The famous engineer Isambard Kingdom Brunel has a couple of close connections with the East End of London. He worked on the world’s first underwater tunnel, the Thames Tunnel, with his father Marc Isambard Brunel.
This tunnel crossed under the Thames from Wapping to Rotherhithe. In his later career, he also built and launched one of the world’s greatest ships, the SS Great Eastern, from Millwall’s docks. To Brunel, the SS Great Eastern was simply known as the “Great Babe”.
Isambard Kingdom Brunel, The SS Great Eastern and Millwall
By the time the SS Great Eastern launched in 1858, it was the biggest ship ever built and one of the few to have five funnels. It could travel around the world without the need to refuel and could carry around 4,000 passengers. The ship measured a whopping 692 feet in length. It was estimated to have six times the volume of any other ship at the time. Its design also incorporated a double-skin hull.
This is now compulsory when ships are built as it increases safety, but, at the time, it was a fairly innovate addition. This feature was not used again after the building of the SS Great Eastern for many years.
Brunel’s idea for the ship started to take shape when he met the Millwall shipbuilder, John Scott Russell, at the Great Exhibition in London. Russell believed that the ship could be built and, with the backing of the Eastern Steam Navigation Company, the two of them started to put Brunel’s plans into practice.
SS Great Eastern Problems
Work began on the SS Great Eastern in 1854. One of the first problems that Brunel and Russell encountered was where to build such a large vessel. Due to its size, a specially constructed dock would be needed to build it in the traditional way so that it could launch forward.
This would be an expensive solution. Russell suggested that they should lease docks at Millwall and that they should build the ship sideways to compensate for its size. They devised a plan that could also launch the ship sideways.
Work in the ship was delayed due to Russell’s bankruptcy. The Eastern Steam Navigation Company took control of the project and they agreed a launch date of the 3rd November 1857 with Brunel. Brunel had not wanted to make a fuss over the launch; however, the Eastern Steam Navigation Company thought this should be a great occasion and sold tickets to 3,000 people so that they could come and watch.
The launch itself was a bit of a disaster and was no doubt disappointing to the excited crowds. The machinery that was supposed to pull the ship sideways into the river failed. Brunel had to attempt the launch again on the 19th of November and again on the 28th. Both attempts failed to move the ship into the river and it was not launched until the 31st January in the following year.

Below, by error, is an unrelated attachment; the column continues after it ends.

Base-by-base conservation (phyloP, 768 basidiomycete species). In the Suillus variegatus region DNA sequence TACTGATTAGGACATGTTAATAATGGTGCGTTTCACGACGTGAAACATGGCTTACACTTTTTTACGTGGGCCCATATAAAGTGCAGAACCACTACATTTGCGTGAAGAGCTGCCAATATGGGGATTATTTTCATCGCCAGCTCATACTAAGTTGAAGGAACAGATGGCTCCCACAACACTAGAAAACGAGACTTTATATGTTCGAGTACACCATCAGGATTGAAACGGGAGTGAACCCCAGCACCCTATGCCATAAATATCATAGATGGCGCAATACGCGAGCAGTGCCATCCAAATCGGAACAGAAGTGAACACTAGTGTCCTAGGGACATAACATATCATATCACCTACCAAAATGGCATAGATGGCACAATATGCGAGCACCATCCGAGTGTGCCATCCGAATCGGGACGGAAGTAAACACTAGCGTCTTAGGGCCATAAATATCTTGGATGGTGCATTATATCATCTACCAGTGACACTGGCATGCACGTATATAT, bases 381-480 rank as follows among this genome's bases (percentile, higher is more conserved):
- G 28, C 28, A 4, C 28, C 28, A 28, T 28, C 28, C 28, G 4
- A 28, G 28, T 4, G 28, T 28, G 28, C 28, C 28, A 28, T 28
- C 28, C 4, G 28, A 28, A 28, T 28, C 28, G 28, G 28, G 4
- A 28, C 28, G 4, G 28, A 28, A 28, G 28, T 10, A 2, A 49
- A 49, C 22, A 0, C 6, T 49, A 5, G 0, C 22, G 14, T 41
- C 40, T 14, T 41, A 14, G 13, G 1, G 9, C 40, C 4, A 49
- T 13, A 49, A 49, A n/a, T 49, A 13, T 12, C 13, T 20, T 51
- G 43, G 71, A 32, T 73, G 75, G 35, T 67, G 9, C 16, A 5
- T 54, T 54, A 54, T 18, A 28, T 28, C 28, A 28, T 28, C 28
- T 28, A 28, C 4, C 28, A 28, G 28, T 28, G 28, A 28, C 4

Nothing much happened after the launch, as the ship was not yet fitted out. The plan was to set sail in August 1859; however, it could not start its maiden voyage until the 6th September. The maiden voyage was a leisurely run from Millwall to Weymouth, from which point it would make a trial crossing of the Atlantic.
However, on the way to Weymouth, there was an explosion on board that destroyed much of the forward deck, killed five stokers and injured other members of the crew. It took until 1860 before the SS Great Eastern could make a trip to North America as planned.
Cable Laying Duties
The ship made a few voyages across the Atlantic, but was ultimately sold and chartered to the Telegraph Construction and Maintenance Company. The aim was to convert the ship so that it could take on cable laying projects as the company was trying to lay down telegraph cable to connect Europe to North America.
During perhaps its most famous trip, the SS Great Eastern laid down the first 4,200km of transatlantic telegraph cable in 1865 and between 1866 and 1878, it laid down a total of 48,000km of cable, helping the world to communicate more effectively.
The SS Great Eastern ended its life as a floating music hall, gymnasium and advertising hoarding – a far cry from the lofty plans of Brunel, who died shortly after its maiden voyage in 1859. The ship was broken up in 1889 in Liverpool and it took the wrecking company 18 months to pull the ship apart. The top mast of the SS Great Eastern was salvaged by Liverpool FC and was used as a flagpole at their ground at Anfield.
If you are visiting Millwall today, you can still see the launch site of the SS Great Eastern on the docks. Some of the slipway has been preserved, and if you visit at low tide, you can see more of it running down into the Thames.